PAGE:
Skip to main Content

One of the governor’s tiniest vetoes is also the most dangerous

  • Author: Anchorage Daily News editorial board
    | Opinion
  • Updated: July 6, 2019
  • Published July 6, 2019

Alaska Gov. Mike Dunleavy reveals his budget vetoes during a press conference Friday, June 28, 2019 at the Alaska State Capitol in Juneau. (James Brooks / ADN)

Gov. Mike Dunleavy’s 182 line-item vetoes from this year’s state operating budget were unprecedented in their scope and depth. They represent $444 million in cuts from the Legislature’s allocations, and they will affect services used by nearly all Alaskans — $130 million cut from the University of Alaska, $50 million from Medicaid, $30 million from K-12 education, $20.8 million from senior benefits. It is no exaggeration to say that if the vetoes stand, they will affect government services at a fundamental level. But the veto that might be the most dangerous to Alaska is one of the smallest: A $334,700 cut to the Alaska court system.

As explained in a note accompanying the veto, the sum is the estimated cost of abortions paid for with state funds. In bills and court cases, the Legislature and multiple governors have attempted to block state funds from being used for abortions. Consistently, the Alaska Supreme Court has ruled that such bills violate the rights guaranteed by the Alaska Constitution. The cut is punishment for those rulings, as Gov. Dunleavy explained, “The Legislative and Executive Branch are opposed to State funded elective abortions; the only branch of government that insists on State funded elective abortions is the Supreme Court. The annual cost of elective abortions is reflected by this veto.”

In other words, the court budget cut was retribution for making a ruling the governor didn’t like. Regardless of one’s opinions about abortion, this is a direct assault on the separation of powers that forms the basis of government in the U.S. and Alaska. Our system of democracy is built on three co-equal branches of government, who distribute the authority to govern, so that no single person or body can wield an inappropriate amount of power. It may not be much money, but this veto is one of the most dangerous attempts to upset that balance — in favor of the governor — that our young state has ever faced.

It isn’t yet certain whether legislators will muster the votes to overturn any or all of the vetoes, and Gov. Dunleavy is likely right that plenty of lawmakers are opposed to spending state money on abortions. But if legislators are in favor of the system of checks and balances that has served our country and our state well since their inception, they should be outraged.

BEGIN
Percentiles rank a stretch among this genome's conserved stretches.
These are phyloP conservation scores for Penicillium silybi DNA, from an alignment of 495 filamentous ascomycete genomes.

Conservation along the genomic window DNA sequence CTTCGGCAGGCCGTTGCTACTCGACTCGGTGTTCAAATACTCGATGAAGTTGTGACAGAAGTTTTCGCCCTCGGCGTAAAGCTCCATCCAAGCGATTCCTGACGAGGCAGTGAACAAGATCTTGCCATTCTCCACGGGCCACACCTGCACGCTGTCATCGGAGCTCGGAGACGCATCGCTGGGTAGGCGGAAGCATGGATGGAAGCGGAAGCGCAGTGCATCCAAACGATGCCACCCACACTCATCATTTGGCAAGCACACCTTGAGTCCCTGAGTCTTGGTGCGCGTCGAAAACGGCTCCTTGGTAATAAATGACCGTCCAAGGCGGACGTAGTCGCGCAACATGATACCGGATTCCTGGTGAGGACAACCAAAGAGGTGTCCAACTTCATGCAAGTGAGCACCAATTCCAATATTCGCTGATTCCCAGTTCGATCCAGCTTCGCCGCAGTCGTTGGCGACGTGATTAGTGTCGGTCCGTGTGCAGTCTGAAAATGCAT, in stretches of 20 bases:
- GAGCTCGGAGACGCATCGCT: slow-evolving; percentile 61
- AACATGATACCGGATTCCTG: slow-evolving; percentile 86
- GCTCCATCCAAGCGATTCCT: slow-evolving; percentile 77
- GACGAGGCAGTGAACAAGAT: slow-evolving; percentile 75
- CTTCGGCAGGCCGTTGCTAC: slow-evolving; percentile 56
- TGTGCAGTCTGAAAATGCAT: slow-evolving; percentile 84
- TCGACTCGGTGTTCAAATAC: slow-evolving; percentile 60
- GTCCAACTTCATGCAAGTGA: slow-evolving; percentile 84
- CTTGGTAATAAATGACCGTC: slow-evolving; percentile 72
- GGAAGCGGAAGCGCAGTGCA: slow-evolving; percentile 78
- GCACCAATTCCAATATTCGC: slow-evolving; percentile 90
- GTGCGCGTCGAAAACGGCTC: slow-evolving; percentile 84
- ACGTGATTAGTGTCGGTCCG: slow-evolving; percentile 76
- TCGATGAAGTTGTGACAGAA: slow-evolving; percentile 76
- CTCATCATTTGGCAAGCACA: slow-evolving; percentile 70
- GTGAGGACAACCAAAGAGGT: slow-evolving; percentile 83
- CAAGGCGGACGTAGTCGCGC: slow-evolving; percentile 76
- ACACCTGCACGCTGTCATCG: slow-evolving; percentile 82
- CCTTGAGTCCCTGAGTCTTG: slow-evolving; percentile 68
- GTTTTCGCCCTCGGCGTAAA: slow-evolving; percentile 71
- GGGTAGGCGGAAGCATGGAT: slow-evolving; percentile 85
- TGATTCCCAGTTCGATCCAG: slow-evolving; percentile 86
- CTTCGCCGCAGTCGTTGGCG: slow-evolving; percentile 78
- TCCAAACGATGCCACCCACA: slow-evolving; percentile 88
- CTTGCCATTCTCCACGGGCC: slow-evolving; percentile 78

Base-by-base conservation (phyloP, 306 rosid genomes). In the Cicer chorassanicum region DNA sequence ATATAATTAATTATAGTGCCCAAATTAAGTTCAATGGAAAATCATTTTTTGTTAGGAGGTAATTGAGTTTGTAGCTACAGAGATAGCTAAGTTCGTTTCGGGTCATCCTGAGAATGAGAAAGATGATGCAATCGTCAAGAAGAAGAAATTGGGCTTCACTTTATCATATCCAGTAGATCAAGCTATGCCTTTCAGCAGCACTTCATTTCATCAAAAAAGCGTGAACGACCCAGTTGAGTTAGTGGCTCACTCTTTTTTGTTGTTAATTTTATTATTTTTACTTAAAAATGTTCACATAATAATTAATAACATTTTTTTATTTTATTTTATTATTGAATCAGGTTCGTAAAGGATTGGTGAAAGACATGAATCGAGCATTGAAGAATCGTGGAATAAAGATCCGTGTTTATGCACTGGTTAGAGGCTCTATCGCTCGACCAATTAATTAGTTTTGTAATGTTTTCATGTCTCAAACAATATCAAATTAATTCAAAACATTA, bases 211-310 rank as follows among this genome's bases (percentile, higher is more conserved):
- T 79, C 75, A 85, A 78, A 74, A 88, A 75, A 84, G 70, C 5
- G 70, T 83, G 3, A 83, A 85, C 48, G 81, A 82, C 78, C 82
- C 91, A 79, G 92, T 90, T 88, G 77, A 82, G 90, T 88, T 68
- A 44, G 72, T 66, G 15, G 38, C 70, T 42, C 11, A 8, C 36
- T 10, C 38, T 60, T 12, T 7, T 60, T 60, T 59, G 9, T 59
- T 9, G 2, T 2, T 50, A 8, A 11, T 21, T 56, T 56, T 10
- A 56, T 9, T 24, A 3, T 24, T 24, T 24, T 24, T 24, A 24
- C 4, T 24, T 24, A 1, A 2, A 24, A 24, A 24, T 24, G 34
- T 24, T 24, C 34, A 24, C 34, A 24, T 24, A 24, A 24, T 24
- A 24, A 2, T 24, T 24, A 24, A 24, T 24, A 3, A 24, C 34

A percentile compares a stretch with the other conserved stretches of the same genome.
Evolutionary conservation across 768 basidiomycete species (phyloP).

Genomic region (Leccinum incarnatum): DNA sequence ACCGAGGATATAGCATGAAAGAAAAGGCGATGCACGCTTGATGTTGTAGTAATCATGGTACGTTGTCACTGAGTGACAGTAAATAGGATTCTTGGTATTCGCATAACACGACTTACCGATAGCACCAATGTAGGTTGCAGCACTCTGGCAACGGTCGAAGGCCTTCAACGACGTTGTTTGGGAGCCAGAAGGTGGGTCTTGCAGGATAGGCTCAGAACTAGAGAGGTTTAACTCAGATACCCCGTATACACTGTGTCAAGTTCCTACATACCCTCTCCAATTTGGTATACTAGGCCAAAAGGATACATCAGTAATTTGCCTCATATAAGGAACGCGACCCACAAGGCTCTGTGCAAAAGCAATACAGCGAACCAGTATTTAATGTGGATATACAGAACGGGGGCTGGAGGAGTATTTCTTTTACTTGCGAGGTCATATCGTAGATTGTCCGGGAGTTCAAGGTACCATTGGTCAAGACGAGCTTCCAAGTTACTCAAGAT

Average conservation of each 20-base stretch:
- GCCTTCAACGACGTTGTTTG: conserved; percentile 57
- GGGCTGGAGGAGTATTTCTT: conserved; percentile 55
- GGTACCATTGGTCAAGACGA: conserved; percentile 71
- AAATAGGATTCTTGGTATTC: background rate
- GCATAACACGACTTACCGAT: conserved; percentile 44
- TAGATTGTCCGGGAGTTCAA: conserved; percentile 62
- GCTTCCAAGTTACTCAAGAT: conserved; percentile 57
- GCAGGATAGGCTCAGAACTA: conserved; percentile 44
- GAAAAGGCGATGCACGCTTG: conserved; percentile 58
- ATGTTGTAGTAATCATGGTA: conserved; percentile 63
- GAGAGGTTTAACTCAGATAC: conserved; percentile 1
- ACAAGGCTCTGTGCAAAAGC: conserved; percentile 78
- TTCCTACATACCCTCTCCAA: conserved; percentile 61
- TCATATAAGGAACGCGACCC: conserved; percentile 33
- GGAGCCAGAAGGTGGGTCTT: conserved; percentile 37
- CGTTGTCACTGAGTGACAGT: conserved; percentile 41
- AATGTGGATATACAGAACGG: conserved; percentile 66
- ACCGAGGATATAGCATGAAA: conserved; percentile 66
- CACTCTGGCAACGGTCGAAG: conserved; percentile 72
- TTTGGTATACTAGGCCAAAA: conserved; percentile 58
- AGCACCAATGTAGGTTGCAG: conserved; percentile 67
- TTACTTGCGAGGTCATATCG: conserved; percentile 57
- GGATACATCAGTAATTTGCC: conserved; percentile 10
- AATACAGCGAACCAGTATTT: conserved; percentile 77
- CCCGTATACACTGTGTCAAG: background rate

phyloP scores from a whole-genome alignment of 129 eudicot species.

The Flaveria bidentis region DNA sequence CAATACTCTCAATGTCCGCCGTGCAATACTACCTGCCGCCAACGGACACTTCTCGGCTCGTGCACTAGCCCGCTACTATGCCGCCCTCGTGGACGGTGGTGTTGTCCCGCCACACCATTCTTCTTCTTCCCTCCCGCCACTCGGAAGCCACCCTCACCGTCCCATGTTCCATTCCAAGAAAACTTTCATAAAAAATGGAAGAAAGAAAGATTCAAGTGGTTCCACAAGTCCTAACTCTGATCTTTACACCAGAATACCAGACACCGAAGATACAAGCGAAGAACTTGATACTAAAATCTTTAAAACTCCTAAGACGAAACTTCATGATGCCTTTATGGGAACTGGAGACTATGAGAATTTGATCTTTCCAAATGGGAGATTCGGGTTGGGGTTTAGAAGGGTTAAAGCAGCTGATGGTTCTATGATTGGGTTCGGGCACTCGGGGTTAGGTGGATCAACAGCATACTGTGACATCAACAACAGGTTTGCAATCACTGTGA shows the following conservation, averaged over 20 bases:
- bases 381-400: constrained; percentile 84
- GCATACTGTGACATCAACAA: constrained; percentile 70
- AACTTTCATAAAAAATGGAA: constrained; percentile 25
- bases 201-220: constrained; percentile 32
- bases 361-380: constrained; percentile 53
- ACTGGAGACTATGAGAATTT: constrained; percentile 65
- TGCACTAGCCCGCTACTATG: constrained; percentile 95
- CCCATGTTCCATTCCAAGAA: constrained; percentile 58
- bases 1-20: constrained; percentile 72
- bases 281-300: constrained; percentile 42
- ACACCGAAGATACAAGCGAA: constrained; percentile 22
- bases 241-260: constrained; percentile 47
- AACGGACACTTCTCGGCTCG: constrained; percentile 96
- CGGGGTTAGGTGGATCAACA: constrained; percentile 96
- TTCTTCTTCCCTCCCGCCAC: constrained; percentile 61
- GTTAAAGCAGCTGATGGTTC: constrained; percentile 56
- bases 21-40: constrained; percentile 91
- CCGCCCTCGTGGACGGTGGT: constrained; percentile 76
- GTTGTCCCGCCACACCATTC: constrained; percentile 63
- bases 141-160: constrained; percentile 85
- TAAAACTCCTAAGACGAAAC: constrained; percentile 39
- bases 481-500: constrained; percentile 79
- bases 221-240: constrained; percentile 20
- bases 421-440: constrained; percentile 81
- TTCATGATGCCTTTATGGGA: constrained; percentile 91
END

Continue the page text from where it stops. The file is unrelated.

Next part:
If Gov. Dunleavy’s punitive court veto isn’t overturned, where will it end? The door will be open for all manner of vindictive vetoes. If the Supreme Court rules that former Assistant Attorney General Libby Bakalar was wrongfully terminated by the governor and is owed back pay, will he take those wages out of the court’s budget, too, in retribution for the decision? As the court has held that reductions of the Permanent Fund dividend are constitutionally legal even though they don’t abide by the statute that the governor holds is inviolable, would he zero out funding for the court system in an effort to recoup the difference?

Even conservative lawmakers who agree with the governor’s abortion stance should be concerned, because once this precedent is set, it will apply equally to future governors who they may oppose.

Alaska’s judicial branch has historically been steadfast against efforts to exert political or financial leverage over their decisions. “I can say with confidence that there is no possibility that any judge on any court in Alaska would place financial or political favor over their sworn duty to uphold the Constitution of the United States and the Constitution of Alaska,” former District and Superior Court Judge Elaine Andrews said when asked about the veto last week.

But once the precedent has been set, as it will be if Gov. Dunleavy’s veto isn’t overturned, that consideration will always exist. Like a piece of improper evidence introduced at trial, orders can be given to ignore it, but you can’t un-ring a bell. And even small punitive vetoes harm the court system’s ability to do its job, as its resources are diminished.

Legislators contemplating whether to override Gov. Dunleavy’s vetoes are balancing an array of concerns, such as the needs of their constituents and what levels of state services and spending they feel are appropriate. For one veto, however, they should be unanimous in their decision to strike down a dangerous action.

In Alaska, the governor wields tremendous power — maybe more than any other in the country. But he should not be allowed to become an autocrat.

As a foundational principle, our system of governing depends on the separation of powers with an independent judicial branch, and legislators must resist this executive overreach by overturning the governor’s vindictive and dangerous veto.